Suboxone should be taken once a day by placing the tablet or film under the tongue or in the cheek. The medication should fully dissolve without being crushed, cut, or swallowed.
Steps To Taking Suboxone Films And Strips
Suboxone strips and tablets share a similar guide on usage, but there are a few differences to note.
Suboxone can either be taken sublingually (under the tongue) or buccally (in the cheek). Suboxone tablets are taken sublingually, and films can be used either way.
How To Properly Take Suboxone Strips
Suboxone strips are small, thin rectangular strips of Suboxone. Make sure you pick up the Suboxone strip with a clean, dry finger to avoid it dissolving outside of the mouth.
Follow these steps when using Suboxone strips:
- Pick up one film at the outer edges of the film.
- Place one strip under the tongue or in either cheek.
- If a second dose has been prescribed by your doctor, place another strip under the tongue on the opposite side and avoid overlap. For buccal administration, place the second strip on the inside of the other cheek.
- Press the film into the cheek and hold.
- Allow the strip to fully dissolve. This should take about five to 10 minutes.
- If a third strip is needed, wait for the first two to dissolve, and then repeat the process.
How To Properly Take Suboxone Tablets
Suboxone tablets look similar to other tablet medications.
Some people prefer this form of Suboxone because it blends in more with other types of medications, bringing less attention to the use of Suboxone for opioid treatment.
Follow these steps when using Suboxone tablets:
- Place one tablet under the tongue.
- If your doctor has directed you to take two at once, place both tablets under the tongue at the same time. Try to place them on opposite sides of the tongue and avoid overlap.
- Hold the tablet in place and do not move it.
- Allow the tablet to dissolve completely for five to 10 minutes.
- If a third tablet is needed, wait for the first two to dissolve, and then repeat the process.
It’s best to drink water or some other drink before using tablets or strips because the water will provide more moisture and allow the medication to dissolve quicker.
You may also choose to rinse your mouth with water or wet the inside of your cheek with your tongue.
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Tips For Proper Usage Of Suboxone
The manufacturers of Suboxone designed it to work when it’s handled correctly. If it’s taken incorrectly, the medicine won’t work to stop the symptoms of opioid withdrawal.
Do Not Eat Or Drink While Using Suboxone
Avoid eating and drinking while using Suboxone. The medication needs to completely dissolve into the cheek or under the tongue in order to be effective.
If it’s mixed with food or drinks while it’s already in the process of dissolving, the medication will get swallowed and it won’t produce the desired effects.
Do Not Smoke, Snort, Or Inject Suboxone
Smoking, snorting, or injecting Suboxone can be very dangerous.
The naloxone in Suboxone works to block the harmful effects of opioids, and buprenorphine reduces the effects of opioid withdrawal symptoms and cravings.
However, if the medication is crushed, dissolved into a solution, or changed in some other way, this will activate the naloxone and render the buprenorphine ineffective.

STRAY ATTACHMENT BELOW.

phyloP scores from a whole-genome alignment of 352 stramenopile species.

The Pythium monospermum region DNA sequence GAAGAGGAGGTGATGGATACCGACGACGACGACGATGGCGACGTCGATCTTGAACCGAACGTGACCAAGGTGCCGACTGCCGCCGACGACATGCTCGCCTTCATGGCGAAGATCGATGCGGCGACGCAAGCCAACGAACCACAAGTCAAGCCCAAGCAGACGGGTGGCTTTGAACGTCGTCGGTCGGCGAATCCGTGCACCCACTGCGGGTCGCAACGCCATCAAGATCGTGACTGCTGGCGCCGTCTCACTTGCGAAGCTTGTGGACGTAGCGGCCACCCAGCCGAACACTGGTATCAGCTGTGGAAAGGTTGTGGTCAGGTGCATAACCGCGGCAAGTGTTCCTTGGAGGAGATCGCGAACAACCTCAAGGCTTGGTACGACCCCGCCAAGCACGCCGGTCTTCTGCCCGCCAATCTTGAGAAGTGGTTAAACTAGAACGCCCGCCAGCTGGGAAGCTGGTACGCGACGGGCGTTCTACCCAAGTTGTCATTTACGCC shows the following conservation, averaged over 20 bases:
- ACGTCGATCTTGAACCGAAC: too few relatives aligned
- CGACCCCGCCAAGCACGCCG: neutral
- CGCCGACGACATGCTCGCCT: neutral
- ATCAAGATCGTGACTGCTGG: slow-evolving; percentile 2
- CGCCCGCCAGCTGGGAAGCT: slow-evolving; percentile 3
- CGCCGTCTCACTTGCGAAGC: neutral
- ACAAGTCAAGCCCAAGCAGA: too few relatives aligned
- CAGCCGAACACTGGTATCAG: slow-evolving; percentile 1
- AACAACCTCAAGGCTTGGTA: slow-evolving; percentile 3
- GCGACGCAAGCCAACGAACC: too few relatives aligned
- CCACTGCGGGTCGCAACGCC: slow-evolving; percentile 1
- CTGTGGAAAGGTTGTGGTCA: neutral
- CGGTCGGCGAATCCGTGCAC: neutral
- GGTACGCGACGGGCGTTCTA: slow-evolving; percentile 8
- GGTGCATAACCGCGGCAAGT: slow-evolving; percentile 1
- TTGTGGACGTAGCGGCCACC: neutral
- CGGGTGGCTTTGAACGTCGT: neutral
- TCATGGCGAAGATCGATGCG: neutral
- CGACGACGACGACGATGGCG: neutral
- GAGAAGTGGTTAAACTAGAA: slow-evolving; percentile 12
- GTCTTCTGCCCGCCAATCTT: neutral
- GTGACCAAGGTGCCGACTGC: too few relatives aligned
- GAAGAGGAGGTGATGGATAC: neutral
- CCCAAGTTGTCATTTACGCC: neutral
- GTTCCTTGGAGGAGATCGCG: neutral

This will cause a sudden and intense period of withdrawal.
Injecting Suboxone presents its own unique dangers, such as:
- injection-site infections
- cardiorespiratory failure
When Is The Right Time To Take Suboxone?
In order to properly take Suboxone, it’s important to take it within the correct time frame.
Wait to start taking Suboxone until you’ve experienced mild to moderate symptoms of opioid withdrawal. Taking Suboxone too early can result in precipitated withdrawal.
Precipitated withdrawal happens when there are other opioids already in the system before taking Suboxone.
Taking it early can result in worsened symptoms of withdrawal, including nausea, sweating, and increased heart rate.
If I Still Have Withdrawal Symptoms Can I Take Another Dose?
Do not take more Suboxone than prescribed without the knowledge and direction of your doctor.
It is acceptable to take multiple doses of Suboxone (depending on the strength of the dose), but don’t take another dose unless your doctor has approved it.
Find Suboxone Treatment For An Opioid Addiction
The best way to use Suboxone is under the clinical supervision of trained staff. If you’d like to learn more about addiction treatment programs that use Suboxone, call our helpline.
There is a range of addiction recovery programs aimed at helping individuals with opioid use disorders. Find out how Suboxone can help you or your loved one to recover from addiction.
Addiction Resource aims to provide only the most current, accurate information in regards to addiction and addiction treatment, which means we only reference the most credible sources available.
These include peer-reviewed journals, government entities and academic institutions, and leaders in addiction healthcare and advocacy. Learn more about how we safeguard our content by viewing our editorial policy.
- Centers for Disease Control and Prevention (CDC)—Notes from the Field: Emergency Visits for Complications of Injecting Transmucosal Buprenorphine Products — United States, 2016–2018
- Mayo Clinic—Buprenorphine/Naloxone (Oromucosal Route, Sublingual Route)
- U.S. National Library of Medicine: PubMed—Injecting buprenorphine-naloxone film: Findings from an explorative qualitative study
- NPS MedicineWise—Suboxone Film